Activists say that the students are just herded into class like animals, and put under tremendous stress.

Price of academic pressure Hyds Narayana junior colleges sees its 3rd suicide in a monthImage for representation: PTI
news Education Wednesday, August 30, 2017 - 15:24

The suicide of a 19-year-old second-year intermediate student at Narayana Junior College in Hyderabad on Tuesday has sparked anger from student groups, who plan to protest across Telangana. 

A native of Nizamabad, Naga Sai Kiran was studying BiPC (Biology, Physics, and Chemistry) at the junior college’s Pragati Nagar branch in Bachupally, and was residing in the institute's hostel.  

Sai Kiran had just returned to the college after a break for Ganesh Chaturthi, when the institute asked him to call his parents on Tuesdaymorning to report his unruly behaviour.

When everyone left for breakfast on Tuesday, Kiran locked his room and killed himself. He was rushed to a hospital, and was declared brought dead.

Blaming the institute's management, his father has since lodged a police complaint. 

"This is the third suicide of a student this month in this institute alone. The junior college is torturing children in the name of education," says Ayyappa, state secretary of the ABVP.

The college witnessed the suicide of 17-year old Shravya on August 9. Shravya, who was dropped at the Narayana Junior College in Bandlaguda by her father after a week-long vacation, told him that she did not want to return as she was being harassed over payment of fees. 

Before Shravya's father could even leave the premises of the hostel, he received news that his daughter had hung herself from the ceiling fan in her hostel room. 

Last week, 18-year-old Y Aruna used her shawl to hang herself on the campus of the Narayana Coaching Centre in Madhapur, after she was unable to bear academic pressure. 

“According to the AP Educational Act 1982, educational institutions have to function as a not-for-profit society. However, these junior colleges purely focus on the money, and function as a profit-making business,” said Ayyappa.

“Take Aruna’s case itself. She came to Hyderabad to take coaching for the National Eligibility cum Entrance Test (NEET).  She was constantly sidelined, and was frustrated that she was not getting better, as the institute only focuses on toppers, and ignores a large number of students after they pay the fees,” he added.

Ayyappa also claims that there have been 4,000 student suicides over the past 20 years in this institute alone.

“All that they care about is that the students get a good rank. They don’t care about the stress on the student, and are willing to go to any extent,” says Ayyappa.

“In Telangana, there is the concept of open jails, where prisoners are given space to walk around in the premises. This is even worse than that, as they are torturing students inside a single building from early in the morning, till late in the evening,” he adds.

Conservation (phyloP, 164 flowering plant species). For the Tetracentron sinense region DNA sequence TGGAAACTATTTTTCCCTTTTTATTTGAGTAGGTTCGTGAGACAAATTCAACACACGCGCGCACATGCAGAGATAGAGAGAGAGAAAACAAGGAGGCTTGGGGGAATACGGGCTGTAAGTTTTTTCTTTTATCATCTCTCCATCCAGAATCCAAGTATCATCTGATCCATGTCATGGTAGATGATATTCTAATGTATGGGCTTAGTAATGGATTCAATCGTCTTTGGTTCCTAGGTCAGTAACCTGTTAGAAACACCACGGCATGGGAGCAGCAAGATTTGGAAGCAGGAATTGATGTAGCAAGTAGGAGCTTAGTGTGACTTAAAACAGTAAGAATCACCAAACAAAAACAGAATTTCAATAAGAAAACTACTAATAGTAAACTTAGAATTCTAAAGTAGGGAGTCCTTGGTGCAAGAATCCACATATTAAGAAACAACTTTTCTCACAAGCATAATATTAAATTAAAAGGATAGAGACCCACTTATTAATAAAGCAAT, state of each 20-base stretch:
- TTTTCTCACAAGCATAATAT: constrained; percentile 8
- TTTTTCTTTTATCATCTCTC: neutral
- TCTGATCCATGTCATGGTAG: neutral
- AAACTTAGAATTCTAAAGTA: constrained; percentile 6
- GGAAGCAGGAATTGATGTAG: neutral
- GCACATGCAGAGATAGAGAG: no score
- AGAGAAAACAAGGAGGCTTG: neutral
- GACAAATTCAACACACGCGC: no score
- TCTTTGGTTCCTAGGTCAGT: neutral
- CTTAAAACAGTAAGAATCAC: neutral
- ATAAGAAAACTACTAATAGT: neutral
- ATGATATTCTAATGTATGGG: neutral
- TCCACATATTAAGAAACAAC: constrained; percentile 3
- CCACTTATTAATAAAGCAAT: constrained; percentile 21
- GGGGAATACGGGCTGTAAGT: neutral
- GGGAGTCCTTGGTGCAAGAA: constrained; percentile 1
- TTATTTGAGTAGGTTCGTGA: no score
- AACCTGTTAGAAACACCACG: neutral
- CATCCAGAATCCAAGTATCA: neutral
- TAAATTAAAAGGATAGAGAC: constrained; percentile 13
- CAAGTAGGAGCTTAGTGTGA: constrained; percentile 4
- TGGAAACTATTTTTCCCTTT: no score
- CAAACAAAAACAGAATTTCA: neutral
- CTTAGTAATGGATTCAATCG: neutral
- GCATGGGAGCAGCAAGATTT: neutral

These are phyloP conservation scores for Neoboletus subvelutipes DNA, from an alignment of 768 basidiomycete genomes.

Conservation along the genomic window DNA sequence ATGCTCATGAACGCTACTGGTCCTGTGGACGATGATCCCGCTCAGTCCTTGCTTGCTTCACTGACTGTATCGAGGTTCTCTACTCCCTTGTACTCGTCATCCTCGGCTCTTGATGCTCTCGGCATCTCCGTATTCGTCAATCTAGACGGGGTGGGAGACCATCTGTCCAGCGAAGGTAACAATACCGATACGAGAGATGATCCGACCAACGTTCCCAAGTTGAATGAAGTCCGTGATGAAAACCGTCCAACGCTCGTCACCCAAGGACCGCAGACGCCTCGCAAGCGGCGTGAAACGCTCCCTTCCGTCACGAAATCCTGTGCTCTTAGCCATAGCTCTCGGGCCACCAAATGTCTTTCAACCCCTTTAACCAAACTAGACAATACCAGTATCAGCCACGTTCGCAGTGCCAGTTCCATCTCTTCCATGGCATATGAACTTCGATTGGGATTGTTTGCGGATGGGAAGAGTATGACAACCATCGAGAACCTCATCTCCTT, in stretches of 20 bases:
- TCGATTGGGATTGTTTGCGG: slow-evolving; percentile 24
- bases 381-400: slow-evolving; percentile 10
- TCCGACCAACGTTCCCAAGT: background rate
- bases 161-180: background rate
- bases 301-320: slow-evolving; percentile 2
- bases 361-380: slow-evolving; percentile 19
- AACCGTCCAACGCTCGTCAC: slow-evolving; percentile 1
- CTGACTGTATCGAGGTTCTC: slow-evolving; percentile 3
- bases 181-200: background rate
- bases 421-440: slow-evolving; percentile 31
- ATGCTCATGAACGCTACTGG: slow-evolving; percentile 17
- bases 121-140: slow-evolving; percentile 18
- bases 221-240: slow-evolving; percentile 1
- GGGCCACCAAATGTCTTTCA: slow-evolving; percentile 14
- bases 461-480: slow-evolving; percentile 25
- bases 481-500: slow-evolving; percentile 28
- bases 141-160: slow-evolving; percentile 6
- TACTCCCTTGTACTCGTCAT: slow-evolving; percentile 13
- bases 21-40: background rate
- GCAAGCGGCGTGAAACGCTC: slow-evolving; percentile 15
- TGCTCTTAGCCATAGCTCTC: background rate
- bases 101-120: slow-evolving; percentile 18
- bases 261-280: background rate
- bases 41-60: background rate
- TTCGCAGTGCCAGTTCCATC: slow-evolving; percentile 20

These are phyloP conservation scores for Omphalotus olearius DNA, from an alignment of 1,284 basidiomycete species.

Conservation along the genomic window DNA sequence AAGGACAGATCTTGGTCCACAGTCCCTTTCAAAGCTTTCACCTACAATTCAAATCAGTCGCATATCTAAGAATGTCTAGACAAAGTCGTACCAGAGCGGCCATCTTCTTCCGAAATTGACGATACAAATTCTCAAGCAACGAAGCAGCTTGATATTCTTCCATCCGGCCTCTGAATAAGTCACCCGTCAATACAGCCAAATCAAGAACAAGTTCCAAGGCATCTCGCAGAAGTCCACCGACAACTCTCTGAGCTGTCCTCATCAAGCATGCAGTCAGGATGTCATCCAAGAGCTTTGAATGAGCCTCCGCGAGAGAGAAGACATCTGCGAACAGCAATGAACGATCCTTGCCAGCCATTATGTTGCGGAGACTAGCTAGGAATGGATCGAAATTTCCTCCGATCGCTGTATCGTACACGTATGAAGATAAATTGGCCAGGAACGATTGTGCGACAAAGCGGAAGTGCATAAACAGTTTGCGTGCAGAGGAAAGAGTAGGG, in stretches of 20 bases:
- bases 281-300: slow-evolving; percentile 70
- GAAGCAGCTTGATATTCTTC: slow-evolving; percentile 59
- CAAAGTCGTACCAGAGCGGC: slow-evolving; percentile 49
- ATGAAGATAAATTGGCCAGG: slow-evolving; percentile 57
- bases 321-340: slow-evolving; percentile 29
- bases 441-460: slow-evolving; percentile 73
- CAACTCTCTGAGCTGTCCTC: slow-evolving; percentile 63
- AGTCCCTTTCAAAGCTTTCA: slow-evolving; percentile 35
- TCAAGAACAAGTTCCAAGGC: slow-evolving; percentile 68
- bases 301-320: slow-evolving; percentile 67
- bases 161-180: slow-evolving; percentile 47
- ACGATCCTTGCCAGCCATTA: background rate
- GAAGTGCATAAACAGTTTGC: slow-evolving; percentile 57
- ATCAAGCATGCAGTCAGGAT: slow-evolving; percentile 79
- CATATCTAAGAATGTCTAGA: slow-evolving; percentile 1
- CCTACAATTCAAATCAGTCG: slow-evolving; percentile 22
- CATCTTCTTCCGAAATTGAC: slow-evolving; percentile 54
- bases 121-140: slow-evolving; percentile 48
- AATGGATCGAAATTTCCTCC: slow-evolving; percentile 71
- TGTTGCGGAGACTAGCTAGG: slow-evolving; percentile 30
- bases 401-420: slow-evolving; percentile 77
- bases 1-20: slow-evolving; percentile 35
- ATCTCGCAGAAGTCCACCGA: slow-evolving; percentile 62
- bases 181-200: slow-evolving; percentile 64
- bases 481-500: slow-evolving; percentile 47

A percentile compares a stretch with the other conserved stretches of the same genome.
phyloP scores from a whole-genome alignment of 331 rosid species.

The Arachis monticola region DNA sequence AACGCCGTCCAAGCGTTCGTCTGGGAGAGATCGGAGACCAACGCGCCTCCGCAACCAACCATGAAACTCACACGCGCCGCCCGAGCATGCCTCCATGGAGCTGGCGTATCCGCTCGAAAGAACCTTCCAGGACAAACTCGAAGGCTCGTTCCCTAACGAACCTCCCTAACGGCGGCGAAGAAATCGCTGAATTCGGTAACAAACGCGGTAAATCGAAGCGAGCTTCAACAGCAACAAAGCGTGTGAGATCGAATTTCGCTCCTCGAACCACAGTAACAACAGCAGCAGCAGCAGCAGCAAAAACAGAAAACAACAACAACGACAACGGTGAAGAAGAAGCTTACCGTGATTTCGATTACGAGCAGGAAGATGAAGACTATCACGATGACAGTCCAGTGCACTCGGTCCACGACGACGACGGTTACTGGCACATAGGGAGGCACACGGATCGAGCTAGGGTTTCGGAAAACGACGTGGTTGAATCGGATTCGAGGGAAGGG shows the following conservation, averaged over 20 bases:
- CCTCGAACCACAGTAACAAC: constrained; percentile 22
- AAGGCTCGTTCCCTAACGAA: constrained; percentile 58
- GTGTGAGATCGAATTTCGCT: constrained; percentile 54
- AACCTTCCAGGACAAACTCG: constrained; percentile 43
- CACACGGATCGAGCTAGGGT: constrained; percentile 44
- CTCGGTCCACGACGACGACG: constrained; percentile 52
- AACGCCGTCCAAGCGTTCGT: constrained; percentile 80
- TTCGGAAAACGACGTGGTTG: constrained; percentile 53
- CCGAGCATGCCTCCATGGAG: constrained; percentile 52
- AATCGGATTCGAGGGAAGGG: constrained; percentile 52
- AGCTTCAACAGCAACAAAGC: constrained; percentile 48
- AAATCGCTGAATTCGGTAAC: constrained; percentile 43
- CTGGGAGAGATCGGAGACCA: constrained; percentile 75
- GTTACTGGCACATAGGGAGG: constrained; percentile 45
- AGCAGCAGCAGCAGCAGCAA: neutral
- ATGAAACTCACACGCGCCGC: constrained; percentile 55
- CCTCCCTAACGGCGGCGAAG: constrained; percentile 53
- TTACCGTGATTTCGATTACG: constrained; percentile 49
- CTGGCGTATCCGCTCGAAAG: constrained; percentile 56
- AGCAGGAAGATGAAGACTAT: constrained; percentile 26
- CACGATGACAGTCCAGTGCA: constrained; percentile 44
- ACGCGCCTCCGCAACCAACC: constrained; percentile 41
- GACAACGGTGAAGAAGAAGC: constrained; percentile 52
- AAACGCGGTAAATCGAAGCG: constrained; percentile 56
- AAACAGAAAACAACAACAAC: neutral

The ABVP is now demanding de-recognition of the Narayana Group of Colleges for abetting the suicide of three students.

Earlier this month, citing Shravya’s suicide, Hyderabad-based activist Achyuta Rao moved the State Human Rights Commission (SHRC) to take note of the rising number of student suicides in Telangana.

Following this, the SHRC has issued a notice to Telangana's Principal Secretary (Education). 

Speaking to TNM, Achyuta said, “The main reason for the suicides is pressure. The colleges control every second of the student’s hostel life. These junior colleges lack professional teachers and employ unprofessional junior lecturers and floor monitors who have barely passed intermediate themselves. Over and above that, the children are not even treated like human beings. None of their concerns are addressed, and they are just herded into class every single day, like animals,” he adds.

Achyuta says that besides the stress in college, the students also have a great amount of stress from their parents.

“Nobody asks the child what they are interested in. They always stress them out, saying that they have invested a lot of time and money on the child’s education. This greatly dissuades them, and some of them even go to the extent of killing themselves,” he says.

He also stresses on the need for creating awareness among the students.

“They are not even allowed to read newspapers, forget forming opinions. They are just fed technical knowledge and subject matter, but nobody is concerned about inculcating curiosity in their minds. They don’t learn to question the society we live in,” he says.

“Education should be useful to society and create aware citizens who will participate in the democratic process. Because of the pressure, many young lives are lost and families are shattered. Is it really worth it?” he asks.

While the initial SHRC notice asked for a report on the matter on August 26, the case was later postponed to the first week of November.

 

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